Poor sleep quality and diet may contribute to the early accumulation of the plaques associated with Alzheimer's disease, according to a new review. Part of the reason may involve cortisol, a hormone manufactured by the body that plays a role in regulating many core functions, including sleep.
Two new studies provide important evidence of how physical activity might reduce the risk of Alzheimer's disease and other forms of cognitive decline. One study reported that participants who were most active showed the least decline - the equivalent of 10 years of mental aging. In a second study, the most active older adults were found to have the largest volume of gray matter in brain regions typically affected most by Alzheimer's.
If concerns about mercury in seafood have kept you from the possible brain benefits of consuming more fish, an unusual new study has good news. Researchers did find that older adults who ate more seafood had higher brain levels of mercury - but that toxin was not associated with any signs of dementia. On the other hand, people at greatest genetic risk for Alzheimer's who consumed the most seafood showed less evidence of the diseases damage in the brain.
While both a Mediterranean-style diet and the DASH eating plan are associated with brain benefits, a hybrid dietary pattern that combines the best of both with the latest cognitive research may protect memory and thinking even better. A new study reports that the MIND (Mediterranean-DASH Intervention for Neurodegenerative Delay) diet was associated with a slower rate of cognitive decline-equivalent to 7.5 years of younger age. Those with the highest MIND diet scores were 53% less likely to develop Alzheimers disease than those with the lowest scores.
Could the "sunshine vitamin," known to be crucial to bone health, also help protect the aging brain against dementia and Alzheimer's disease? It's possible, says Robin B. Kanarek, PhD, Tufts professor of psychology. "There is mounting evidence demonstrating that vitamin D is critical for the normal functioning of the nervous system," she explains, "and that vitamin D deficiency may contribute to age-related decrements in cognitive behavior."
An estimated 5 million Americans age 65 and older have Alzheimers disease-a figure expected to increase 40% by 2025 and to nearly triple by mid-century, according to the Alzheimers Association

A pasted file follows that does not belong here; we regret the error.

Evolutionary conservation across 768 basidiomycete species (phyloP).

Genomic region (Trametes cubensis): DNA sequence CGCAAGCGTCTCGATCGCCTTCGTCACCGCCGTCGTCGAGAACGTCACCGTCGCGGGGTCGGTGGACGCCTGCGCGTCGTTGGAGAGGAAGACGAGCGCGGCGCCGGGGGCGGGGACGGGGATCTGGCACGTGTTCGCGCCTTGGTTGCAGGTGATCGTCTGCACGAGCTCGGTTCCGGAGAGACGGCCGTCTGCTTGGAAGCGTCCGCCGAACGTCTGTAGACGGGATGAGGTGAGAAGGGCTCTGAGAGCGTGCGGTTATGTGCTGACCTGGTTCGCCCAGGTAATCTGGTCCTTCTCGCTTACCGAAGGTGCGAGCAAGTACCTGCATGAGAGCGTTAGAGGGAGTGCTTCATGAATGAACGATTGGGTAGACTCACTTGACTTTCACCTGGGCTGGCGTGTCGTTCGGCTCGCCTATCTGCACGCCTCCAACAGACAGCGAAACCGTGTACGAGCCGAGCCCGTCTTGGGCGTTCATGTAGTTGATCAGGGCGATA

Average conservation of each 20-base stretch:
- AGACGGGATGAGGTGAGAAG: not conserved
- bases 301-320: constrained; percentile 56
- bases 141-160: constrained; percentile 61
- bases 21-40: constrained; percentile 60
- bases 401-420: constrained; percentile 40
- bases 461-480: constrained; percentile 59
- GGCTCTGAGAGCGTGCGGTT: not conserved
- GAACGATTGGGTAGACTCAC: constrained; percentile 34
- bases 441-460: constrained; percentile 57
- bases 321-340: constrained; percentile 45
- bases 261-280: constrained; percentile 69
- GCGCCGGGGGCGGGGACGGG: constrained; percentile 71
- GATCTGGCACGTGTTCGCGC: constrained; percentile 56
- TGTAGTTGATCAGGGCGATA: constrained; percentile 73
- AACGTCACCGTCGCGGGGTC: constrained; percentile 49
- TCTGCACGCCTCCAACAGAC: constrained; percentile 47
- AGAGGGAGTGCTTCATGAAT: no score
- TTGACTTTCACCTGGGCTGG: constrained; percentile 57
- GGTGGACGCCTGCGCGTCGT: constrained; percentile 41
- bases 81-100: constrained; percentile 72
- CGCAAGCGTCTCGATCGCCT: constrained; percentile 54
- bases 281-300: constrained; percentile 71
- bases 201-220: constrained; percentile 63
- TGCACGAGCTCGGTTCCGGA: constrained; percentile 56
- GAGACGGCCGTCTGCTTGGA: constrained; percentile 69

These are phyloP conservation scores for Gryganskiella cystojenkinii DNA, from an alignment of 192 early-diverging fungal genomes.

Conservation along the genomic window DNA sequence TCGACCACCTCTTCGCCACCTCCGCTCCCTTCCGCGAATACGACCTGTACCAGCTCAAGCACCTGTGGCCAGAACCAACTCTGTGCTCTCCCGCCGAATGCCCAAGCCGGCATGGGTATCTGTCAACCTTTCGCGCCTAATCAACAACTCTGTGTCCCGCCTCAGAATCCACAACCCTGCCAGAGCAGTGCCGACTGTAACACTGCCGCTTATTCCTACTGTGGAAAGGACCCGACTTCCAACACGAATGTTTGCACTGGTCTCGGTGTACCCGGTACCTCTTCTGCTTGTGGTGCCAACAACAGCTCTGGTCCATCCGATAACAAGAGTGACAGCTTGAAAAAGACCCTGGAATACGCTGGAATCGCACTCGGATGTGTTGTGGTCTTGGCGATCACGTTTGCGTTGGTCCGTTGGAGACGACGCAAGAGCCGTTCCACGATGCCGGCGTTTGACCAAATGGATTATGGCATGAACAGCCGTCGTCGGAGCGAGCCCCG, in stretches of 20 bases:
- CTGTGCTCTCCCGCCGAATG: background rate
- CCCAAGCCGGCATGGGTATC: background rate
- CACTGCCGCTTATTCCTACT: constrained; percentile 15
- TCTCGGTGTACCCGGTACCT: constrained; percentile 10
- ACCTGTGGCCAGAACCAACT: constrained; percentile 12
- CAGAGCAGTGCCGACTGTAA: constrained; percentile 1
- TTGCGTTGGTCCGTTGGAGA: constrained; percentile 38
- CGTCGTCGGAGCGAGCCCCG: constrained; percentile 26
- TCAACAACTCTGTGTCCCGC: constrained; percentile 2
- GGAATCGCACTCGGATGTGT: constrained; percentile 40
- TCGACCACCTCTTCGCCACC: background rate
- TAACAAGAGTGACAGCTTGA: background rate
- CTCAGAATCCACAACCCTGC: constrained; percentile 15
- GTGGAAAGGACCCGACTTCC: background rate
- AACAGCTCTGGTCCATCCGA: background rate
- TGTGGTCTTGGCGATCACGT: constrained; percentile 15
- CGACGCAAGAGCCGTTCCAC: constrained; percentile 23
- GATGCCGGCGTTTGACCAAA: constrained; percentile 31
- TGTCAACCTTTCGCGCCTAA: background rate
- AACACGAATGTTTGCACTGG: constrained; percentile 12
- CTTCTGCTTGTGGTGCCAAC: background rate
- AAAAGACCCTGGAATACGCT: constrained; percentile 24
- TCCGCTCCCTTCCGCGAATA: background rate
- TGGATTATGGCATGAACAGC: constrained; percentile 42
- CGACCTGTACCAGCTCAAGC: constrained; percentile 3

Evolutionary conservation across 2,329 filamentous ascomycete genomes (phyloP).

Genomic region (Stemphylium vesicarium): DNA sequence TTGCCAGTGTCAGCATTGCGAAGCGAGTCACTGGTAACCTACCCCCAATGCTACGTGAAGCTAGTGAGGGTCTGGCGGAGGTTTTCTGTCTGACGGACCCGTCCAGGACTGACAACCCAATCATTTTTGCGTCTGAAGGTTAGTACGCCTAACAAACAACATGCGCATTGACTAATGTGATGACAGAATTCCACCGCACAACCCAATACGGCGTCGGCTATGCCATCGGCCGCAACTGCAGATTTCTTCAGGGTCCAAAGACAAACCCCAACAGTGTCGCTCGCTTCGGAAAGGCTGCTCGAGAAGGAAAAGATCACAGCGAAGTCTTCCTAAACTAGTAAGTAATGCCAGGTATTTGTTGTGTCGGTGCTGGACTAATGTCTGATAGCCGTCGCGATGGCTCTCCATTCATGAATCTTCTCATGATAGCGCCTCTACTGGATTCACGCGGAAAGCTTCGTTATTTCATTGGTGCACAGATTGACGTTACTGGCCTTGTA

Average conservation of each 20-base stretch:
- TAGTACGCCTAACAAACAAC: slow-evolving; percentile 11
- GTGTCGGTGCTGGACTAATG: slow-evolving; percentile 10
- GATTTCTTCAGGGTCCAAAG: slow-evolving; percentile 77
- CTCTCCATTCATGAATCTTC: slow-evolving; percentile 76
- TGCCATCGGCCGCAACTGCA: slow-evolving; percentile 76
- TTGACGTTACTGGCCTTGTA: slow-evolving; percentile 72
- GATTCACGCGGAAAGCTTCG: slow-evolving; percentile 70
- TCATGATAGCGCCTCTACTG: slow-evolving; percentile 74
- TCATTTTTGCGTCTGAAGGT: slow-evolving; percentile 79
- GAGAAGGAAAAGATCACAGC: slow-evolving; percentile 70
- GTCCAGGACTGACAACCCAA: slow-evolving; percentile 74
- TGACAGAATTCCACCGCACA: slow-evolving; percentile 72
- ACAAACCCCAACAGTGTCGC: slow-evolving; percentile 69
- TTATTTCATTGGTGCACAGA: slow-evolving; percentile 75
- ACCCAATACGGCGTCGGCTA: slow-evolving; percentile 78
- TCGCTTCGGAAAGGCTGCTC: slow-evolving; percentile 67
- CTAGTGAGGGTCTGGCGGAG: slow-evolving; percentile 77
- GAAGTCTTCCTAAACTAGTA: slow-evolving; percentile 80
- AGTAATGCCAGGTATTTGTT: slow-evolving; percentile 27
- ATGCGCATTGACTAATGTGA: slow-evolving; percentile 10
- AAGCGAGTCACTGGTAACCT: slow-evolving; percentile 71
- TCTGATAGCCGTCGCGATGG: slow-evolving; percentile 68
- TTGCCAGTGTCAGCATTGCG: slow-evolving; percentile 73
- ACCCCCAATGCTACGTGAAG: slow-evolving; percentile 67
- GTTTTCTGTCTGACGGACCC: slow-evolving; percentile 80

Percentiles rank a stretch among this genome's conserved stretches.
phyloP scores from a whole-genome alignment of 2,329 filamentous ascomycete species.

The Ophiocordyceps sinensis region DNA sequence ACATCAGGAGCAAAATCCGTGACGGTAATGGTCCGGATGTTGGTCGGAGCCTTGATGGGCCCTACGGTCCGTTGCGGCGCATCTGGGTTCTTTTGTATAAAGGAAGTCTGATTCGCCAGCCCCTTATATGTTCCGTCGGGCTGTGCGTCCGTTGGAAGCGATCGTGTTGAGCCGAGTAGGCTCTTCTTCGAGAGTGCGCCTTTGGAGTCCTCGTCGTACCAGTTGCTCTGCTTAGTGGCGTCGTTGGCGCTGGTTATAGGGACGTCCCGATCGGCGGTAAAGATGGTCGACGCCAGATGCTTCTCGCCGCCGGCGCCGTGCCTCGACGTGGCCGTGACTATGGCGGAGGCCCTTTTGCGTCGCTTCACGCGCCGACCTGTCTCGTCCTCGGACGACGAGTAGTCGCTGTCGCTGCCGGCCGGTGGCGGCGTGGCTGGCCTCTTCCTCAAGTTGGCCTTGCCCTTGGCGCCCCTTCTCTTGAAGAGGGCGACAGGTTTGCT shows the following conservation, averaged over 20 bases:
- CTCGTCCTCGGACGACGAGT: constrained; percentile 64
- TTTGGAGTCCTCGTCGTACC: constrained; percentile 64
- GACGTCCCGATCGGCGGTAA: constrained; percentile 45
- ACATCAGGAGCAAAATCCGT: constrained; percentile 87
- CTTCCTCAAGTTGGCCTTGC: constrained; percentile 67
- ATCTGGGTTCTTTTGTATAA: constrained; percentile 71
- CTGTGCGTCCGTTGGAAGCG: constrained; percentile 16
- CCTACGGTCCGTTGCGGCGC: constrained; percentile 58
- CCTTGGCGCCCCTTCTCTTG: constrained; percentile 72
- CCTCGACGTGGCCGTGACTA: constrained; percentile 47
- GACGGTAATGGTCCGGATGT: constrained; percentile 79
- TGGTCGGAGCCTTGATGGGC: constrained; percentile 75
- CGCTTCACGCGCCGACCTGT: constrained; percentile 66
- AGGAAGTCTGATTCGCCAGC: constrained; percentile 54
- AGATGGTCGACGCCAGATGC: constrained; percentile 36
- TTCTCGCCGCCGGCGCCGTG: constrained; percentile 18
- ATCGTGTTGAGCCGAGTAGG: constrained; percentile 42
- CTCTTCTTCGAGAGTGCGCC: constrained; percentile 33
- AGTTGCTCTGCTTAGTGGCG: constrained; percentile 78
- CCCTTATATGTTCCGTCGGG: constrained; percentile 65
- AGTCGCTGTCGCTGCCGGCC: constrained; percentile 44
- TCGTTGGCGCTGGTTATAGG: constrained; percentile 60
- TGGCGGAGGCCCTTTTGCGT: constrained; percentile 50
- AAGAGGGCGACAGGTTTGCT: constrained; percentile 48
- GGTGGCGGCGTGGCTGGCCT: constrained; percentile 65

. Many more suffer from other forms of dementia and from cognitive decline. Science is making unprecedented strides toward preventing and slowing such conditions, however. According to the National Institute of Neurological Disorders and Stroke, Scientists have learned more about the brain in the last 10 years than in all previous centuries, because of the accelerating pace of research in neurological and behavioral science and the development of new research techniques.
Do recent hopeful headlines about vitamin E and Alzheimers disease mean you should run out and buy vitamin E supplements? Not unless you or a loved one already has mild to moderate Alzheimers-and even then the experts are split. The latest findings, from a study of 613 mostly male veterans at 14 VA hospitals across the country, focused on slowing the progression of the disease, not preventing it in the first place.
If you believe the bestseller lists, the biggest bad in the supermarket aisles is not fat or sodium or sugar but wheat. Its not just the booming popularity of gluten-free products, which are important for the small percentage of people diagnosed with celiac disease but whose benefits for the general population are questionable. (For a full discussion of the pros and cons of gluten-free products, see our October 2013 Special Report.) Bestselling books have warned that wheat consumption is a key contributor to abdominal fat (wheat belly), as well as triggering diseases ranging from diabetes to autism, and that eating wheat is linked to Alzheimers, depression, headaches, epilepsy and ADHD.
You already know that eating fish is healthy for your heart, but new research suggests it may also be good for your head. In a study presented at a meeting of the Radiological Society of North America, older adults who ate fish at least once a week-baked or broiled, not fried-had a greater volume of gray matter in the brain in areas important in Alzheimers disease. Fish consumption was also associated with sharply lower rates of developing mild cognitive impairment or dementia.
Unhealthy behaviors such as inactivity, poor diet and smoking have long been associated with a wide range of chronic diseases and risk of death. But a new study reveals that such lifestyle factors can also affect older adults' risk of disability and loss of independence.
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